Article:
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Journal of Geophysical Research: Solid Earth

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Subduction zones -- Aleutian Islands (Alaska)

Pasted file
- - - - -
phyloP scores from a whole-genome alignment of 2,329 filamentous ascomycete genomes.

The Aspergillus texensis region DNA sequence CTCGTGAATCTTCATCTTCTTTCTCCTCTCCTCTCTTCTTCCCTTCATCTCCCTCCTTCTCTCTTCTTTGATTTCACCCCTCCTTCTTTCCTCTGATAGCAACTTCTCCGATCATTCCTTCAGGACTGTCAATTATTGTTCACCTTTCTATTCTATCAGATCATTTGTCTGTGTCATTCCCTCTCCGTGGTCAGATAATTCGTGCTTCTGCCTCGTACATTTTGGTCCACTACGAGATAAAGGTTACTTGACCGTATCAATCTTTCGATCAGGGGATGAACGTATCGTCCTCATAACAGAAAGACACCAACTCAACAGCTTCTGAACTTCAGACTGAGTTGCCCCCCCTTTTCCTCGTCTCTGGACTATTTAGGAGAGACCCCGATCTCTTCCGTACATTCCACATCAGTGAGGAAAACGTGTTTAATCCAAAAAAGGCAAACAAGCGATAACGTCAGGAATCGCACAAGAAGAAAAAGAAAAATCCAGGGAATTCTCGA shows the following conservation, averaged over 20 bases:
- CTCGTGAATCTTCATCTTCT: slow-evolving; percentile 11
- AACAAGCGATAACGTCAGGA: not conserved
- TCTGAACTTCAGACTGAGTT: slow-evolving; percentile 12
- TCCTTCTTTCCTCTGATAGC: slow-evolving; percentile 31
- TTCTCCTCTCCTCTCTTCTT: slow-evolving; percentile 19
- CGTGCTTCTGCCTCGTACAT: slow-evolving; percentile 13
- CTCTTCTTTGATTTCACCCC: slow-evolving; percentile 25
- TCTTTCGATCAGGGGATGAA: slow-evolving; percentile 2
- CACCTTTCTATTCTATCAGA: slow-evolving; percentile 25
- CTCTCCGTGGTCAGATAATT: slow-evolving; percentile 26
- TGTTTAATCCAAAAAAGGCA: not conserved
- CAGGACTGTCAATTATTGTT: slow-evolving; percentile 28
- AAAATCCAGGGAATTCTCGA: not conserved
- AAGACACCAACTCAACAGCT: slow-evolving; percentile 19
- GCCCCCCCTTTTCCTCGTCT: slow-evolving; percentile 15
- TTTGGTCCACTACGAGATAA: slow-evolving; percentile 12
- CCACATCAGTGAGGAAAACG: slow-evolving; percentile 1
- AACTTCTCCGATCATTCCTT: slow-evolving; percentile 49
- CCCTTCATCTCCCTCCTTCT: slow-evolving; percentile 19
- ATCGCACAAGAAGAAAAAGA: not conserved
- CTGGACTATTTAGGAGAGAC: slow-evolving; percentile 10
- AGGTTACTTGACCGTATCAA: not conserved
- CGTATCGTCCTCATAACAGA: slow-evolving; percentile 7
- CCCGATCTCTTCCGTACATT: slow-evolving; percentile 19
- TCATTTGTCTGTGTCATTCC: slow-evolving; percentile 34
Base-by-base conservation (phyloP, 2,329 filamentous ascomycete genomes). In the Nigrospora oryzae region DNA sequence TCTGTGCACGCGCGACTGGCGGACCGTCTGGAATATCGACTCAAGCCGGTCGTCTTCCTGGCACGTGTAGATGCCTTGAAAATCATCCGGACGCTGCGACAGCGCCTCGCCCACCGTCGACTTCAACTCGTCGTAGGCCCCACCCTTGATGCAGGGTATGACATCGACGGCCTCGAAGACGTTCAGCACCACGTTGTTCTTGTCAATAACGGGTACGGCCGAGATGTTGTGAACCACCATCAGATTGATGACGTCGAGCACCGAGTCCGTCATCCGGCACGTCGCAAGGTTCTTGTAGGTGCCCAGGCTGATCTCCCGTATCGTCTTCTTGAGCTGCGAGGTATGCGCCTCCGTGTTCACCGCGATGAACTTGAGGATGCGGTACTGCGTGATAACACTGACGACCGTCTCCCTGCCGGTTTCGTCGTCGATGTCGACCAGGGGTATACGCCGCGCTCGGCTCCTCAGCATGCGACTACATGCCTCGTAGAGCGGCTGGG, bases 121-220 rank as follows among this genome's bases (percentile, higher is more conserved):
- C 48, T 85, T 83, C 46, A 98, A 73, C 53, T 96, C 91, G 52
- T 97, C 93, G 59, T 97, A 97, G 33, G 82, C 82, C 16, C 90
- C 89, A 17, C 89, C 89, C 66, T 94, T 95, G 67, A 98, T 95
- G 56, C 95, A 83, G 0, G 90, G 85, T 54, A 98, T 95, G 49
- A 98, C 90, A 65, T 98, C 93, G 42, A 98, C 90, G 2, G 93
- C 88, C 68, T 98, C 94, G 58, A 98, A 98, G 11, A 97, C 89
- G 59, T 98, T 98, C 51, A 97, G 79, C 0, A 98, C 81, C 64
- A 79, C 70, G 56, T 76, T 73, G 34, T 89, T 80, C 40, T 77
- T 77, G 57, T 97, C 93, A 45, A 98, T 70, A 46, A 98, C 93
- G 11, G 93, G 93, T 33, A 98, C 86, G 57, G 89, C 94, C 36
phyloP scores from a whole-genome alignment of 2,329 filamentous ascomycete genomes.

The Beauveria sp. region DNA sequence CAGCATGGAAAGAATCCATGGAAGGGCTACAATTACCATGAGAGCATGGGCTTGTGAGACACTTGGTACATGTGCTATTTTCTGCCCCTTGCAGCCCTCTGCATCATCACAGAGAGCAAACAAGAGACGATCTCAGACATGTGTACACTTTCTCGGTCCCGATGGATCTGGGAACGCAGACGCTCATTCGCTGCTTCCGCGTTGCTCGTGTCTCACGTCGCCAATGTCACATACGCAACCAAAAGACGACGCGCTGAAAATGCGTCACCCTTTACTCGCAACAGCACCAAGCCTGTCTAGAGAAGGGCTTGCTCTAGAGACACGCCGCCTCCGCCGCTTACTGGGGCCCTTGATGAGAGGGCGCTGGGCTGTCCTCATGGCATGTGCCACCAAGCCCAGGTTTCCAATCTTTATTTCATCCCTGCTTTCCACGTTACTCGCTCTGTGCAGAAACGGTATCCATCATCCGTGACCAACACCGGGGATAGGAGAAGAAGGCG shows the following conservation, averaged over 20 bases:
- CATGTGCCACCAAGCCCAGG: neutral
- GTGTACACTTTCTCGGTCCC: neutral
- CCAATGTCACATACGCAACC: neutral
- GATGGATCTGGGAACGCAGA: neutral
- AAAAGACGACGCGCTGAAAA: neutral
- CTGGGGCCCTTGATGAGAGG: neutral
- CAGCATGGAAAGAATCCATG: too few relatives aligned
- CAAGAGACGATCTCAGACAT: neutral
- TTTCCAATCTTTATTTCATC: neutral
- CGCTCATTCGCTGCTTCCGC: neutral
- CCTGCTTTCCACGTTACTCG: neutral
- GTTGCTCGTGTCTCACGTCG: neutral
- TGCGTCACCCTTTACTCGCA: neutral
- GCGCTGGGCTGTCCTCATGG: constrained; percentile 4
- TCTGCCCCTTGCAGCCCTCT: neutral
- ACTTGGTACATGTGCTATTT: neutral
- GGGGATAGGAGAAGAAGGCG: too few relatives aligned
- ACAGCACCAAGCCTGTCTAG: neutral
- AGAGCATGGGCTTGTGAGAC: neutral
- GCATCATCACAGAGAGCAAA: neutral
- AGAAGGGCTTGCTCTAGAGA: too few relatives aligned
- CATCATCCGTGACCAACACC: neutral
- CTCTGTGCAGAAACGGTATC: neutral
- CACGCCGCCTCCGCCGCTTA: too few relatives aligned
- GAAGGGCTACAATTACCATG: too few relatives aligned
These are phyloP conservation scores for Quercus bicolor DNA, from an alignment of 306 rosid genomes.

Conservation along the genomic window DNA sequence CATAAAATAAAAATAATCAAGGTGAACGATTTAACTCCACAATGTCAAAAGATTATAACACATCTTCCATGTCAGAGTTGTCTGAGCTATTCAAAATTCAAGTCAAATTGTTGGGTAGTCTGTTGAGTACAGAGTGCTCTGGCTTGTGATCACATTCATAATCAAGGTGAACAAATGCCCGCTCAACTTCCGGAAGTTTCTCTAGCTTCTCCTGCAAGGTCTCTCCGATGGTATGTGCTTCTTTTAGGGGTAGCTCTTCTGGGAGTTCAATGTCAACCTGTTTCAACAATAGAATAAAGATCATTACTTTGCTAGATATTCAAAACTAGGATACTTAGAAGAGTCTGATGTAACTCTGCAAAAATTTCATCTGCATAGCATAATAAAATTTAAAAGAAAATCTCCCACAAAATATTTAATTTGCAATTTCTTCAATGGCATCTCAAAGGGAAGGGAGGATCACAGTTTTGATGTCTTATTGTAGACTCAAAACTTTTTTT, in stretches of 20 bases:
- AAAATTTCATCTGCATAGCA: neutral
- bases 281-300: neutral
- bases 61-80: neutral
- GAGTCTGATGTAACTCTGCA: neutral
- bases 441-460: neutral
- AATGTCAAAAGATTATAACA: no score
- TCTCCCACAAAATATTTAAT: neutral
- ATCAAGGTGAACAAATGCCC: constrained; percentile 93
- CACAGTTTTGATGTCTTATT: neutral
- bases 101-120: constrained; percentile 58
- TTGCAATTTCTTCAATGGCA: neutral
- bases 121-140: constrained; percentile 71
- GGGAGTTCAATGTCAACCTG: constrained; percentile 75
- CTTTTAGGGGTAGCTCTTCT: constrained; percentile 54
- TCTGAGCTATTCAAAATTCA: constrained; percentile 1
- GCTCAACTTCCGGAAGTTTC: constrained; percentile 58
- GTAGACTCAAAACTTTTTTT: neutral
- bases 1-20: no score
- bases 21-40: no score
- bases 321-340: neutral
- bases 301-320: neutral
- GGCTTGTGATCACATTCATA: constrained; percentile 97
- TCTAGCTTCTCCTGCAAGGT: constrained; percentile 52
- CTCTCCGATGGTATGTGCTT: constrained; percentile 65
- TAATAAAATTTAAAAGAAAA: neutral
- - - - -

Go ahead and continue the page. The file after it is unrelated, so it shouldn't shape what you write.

We identify a series of abrupt changes in GPS site velocities in Lower Cook Inlet, Alaska, in late 2004, early 2010, and late 2011. The site motions during each time period are nearly linear. The surface deformations inferred from GPS for pre-2004 and 2010–2011 are similar to each other, as are 2004–2010 and post-2011. We estimate the slip distribution on the Alaska-Aleutian subduction plate interface accounting for upper plate block rotations and interpret this toggling between two deformation patterns as caused by transient slip. We find that by allowing negative slip deficit rates (i.e., creep rates in excess of relative plate motion), the data in Lower Cook Inlet are fit significantly better during pre-2004 and 2010–2011, suggesting the occurrence of slow slip events (SSEs) there during those time periods. The earlier SSE lasted at least 9 years (observations in that area began in 1995) with Mw ~7.8. The latter SSE had almost the same area as the earlier one and a duration of ~2 years with Mw ~7.2. During 2004–2010 and post-2011, the inversions result in only positive slip deficit rates (i.e., locking) in Lower Cook Inlet. Slip rates are nearly constant during the Lower Cook Inlet SSEs, and the events start and stop abruptly. Both of these properties contrast with observations of SSEs in Upper Cook Inlet and elsewhere. The Lower Cook Inlet SSEs are consistent with previously proposed duration-magnitude scaling laws and demonstrate that slow slip events can last as long as a decade.


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